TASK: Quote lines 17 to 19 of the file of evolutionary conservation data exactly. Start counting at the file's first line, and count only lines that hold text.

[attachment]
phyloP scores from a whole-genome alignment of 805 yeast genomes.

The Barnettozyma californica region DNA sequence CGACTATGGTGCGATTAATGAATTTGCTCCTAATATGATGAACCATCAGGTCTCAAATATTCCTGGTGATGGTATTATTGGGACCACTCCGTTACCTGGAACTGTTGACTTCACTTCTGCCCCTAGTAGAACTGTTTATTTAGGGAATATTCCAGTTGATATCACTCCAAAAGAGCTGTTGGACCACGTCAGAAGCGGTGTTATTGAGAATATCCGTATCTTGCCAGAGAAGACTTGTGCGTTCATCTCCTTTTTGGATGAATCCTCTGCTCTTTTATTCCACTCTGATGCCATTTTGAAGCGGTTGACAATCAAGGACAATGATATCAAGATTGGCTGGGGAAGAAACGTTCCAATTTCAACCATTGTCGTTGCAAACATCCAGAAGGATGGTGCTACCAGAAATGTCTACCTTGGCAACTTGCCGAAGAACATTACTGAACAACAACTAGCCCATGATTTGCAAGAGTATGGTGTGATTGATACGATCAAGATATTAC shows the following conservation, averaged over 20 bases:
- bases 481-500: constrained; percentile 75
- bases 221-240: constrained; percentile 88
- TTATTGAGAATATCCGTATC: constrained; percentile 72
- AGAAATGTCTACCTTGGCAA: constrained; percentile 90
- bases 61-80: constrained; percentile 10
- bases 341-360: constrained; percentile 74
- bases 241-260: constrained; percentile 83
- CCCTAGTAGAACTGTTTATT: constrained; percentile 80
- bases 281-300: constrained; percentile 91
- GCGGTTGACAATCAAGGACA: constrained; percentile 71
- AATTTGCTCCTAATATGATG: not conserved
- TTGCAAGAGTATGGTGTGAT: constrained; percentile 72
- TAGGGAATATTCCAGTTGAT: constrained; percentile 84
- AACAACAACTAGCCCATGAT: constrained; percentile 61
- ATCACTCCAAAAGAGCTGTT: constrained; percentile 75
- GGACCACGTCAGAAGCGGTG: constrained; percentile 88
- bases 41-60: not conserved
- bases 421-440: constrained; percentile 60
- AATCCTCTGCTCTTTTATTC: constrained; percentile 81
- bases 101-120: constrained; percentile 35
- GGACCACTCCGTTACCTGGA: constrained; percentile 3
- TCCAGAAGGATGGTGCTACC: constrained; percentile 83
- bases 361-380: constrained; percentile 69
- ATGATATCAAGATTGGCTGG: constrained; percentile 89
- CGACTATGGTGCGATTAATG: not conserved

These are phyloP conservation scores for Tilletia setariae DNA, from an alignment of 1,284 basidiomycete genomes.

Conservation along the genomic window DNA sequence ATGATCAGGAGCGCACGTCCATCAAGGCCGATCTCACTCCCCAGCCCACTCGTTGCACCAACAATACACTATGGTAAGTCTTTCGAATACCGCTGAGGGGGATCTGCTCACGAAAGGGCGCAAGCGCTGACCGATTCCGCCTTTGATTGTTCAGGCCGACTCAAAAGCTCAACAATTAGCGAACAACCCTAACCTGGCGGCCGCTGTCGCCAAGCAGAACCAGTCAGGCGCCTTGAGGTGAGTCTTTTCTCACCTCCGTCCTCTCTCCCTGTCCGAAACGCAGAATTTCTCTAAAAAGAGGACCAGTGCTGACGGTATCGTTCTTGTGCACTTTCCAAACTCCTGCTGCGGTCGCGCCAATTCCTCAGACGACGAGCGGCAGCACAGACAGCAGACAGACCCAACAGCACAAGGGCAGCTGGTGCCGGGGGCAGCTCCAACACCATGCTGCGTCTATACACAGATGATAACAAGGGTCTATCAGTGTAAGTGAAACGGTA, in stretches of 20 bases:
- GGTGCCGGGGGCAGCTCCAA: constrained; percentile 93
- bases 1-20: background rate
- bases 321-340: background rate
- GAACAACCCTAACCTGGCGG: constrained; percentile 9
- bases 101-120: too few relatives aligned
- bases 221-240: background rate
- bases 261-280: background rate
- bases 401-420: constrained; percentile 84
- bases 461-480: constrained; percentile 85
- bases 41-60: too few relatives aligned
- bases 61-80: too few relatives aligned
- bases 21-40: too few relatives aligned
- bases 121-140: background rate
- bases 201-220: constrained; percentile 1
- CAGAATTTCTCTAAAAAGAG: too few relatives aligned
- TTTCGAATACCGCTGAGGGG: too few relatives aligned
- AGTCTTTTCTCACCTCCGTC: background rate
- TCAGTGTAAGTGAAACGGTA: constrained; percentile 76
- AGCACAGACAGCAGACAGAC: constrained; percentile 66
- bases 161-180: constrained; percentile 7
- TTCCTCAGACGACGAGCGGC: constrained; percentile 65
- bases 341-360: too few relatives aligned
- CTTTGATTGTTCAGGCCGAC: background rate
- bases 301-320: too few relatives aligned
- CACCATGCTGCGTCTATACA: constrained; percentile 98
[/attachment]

- ATCACTCCAAAAGAGCTGTT: constrained; percentile 75
- GGACCACGTCAGAAGCGGTG: constrained; percentile 88
- bases 41-60: not conserved